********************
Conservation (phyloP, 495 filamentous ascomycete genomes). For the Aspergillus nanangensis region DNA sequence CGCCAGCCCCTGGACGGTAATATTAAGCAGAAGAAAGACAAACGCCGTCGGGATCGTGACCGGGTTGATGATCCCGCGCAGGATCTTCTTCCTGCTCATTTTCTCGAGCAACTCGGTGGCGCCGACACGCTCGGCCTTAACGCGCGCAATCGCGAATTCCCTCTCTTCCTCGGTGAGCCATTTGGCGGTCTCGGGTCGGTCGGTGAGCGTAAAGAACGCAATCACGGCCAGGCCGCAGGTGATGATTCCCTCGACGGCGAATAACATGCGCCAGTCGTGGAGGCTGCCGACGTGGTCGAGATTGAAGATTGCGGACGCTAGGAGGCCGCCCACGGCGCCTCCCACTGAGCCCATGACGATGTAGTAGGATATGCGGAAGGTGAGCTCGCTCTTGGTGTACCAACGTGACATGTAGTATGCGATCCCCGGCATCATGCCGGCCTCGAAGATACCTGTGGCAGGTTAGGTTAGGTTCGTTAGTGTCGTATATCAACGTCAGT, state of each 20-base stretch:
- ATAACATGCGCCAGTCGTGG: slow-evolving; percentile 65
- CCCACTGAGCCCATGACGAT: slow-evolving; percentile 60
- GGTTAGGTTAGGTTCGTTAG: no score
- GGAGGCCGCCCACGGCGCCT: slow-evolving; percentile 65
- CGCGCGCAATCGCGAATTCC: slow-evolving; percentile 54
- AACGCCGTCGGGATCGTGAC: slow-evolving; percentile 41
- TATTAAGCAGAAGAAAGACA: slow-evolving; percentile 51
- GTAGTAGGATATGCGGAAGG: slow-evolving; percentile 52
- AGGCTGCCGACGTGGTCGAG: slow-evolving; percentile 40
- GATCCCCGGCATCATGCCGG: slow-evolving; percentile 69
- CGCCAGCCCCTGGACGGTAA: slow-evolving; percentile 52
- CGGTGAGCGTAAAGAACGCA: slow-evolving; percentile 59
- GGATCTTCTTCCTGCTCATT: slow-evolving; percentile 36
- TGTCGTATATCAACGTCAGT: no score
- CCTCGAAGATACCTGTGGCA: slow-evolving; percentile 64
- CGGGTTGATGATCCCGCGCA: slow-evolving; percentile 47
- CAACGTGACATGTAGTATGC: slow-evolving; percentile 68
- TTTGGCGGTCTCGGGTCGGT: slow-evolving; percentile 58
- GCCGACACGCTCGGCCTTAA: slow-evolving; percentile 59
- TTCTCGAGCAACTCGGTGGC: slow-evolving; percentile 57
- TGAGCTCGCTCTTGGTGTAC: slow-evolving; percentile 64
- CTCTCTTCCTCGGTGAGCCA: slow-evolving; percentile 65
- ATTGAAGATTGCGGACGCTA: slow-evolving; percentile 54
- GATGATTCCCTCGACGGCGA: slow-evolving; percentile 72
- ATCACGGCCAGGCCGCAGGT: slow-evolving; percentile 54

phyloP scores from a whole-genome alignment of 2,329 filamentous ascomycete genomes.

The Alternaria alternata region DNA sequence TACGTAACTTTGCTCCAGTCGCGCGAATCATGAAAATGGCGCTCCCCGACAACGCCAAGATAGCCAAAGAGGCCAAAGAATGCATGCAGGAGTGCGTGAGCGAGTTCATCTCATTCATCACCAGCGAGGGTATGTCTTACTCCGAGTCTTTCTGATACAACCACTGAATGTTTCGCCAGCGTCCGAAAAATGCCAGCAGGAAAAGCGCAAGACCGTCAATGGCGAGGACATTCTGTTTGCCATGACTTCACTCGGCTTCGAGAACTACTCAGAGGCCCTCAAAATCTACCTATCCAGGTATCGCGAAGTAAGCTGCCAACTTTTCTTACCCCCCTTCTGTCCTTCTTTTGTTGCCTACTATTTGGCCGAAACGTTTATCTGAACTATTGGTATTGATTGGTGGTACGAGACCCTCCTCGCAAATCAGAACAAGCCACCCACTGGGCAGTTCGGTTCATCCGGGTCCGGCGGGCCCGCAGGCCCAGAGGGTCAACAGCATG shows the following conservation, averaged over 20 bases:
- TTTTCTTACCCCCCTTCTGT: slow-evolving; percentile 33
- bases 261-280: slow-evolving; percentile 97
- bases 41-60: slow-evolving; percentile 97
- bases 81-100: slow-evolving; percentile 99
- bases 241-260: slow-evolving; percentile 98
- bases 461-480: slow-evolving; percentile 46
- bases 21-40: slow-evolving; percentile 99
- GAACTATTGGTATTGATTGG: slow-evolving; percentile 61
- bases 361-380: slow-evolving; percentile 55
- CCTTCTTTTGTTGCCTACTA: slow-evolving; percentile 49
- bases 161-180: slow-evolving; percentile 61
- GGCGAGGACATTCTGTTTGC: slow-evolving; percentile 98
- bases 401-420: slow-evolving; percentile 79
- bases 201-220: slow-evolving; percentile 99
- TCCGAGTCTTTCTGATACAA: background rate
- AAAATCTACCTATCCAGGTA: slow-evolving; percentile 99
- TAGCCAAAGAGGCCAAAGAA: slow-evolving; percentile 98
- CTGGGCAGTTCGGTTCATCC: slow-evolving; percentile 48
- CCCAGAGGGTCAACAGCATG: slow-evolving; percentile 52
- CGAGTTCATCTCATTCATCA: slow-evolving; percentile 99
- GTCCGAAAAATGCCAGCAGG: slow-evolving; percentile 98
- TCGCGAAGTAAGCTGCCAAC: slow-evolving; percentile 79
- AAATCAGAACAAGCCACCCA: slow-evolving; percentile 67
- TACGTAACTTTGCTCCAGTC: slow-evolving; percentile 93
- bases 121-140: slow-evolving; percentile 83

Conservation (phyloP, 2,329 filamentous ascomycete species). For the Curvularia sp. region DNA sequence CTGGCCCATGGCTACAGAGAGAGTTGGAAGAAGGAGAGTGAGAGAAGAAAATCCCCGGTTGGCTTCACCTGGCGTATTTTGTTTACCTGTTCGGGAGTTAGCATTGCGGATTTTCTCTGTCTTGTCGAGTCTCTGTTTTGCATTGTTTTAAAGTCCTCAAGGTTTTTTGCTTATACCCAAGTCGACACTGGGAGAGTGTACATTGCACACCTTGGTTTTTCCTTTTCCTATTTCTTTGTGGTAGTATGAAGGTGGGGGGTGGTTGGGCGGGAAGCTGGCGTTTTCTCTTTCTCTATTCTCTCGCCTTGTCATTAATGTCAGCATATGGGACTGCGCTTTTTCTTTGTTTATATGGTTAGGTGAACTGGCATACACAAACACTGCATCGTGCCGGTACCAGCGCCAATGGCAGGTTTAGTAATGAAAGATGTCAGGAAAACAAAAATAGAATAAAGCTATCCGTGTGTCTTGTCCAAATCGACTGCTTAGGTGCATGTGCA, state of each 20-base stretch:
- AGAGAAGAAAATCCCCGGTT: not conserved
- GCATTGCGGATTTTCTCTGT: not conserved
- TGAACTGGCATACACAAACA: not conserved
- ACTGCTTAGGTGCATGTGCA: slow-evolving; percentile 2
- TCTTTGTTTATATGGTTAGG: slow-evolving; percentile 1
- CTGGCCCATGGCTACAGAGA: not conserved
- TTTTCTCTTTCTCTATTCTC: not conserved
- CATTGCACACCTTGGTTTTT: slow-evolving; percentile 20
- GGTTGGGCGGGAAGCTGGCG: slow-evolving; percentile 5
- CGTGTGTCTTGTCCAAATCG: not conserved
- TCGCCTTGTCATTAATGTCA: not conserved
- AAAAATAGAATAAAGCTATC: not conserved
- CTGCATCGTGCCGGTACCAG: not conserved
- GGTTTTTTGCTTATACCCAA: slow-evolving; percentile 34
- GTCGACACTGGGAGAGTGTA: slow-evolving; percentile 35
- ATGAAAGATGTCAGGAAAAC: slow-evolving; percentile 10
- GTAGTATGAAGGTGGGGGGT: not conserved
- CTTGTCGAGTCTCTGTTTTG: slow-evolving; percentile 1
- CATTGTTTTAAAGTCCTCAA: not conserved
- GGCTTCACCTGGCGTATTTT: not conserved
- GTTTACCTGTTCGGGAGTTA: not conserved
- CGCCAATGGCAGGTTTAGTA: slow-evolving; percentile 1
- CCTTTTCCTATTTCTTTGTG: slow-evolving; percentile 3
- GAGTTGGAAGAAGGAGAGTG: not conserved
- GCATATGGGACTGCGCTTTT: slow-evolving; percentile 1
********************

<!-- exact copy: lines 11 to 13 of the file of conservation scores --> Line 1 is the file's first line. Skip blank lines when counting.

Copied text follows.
- GATCCCCGGCATCATGCCGG: slow-evolving; percentile 69
- CGCCAGCCCCTGGACGGTAA: slow-evolving; percentile 52
- CGGTGAGCGTAAAGAACGCA: slow-evolving; percentile 59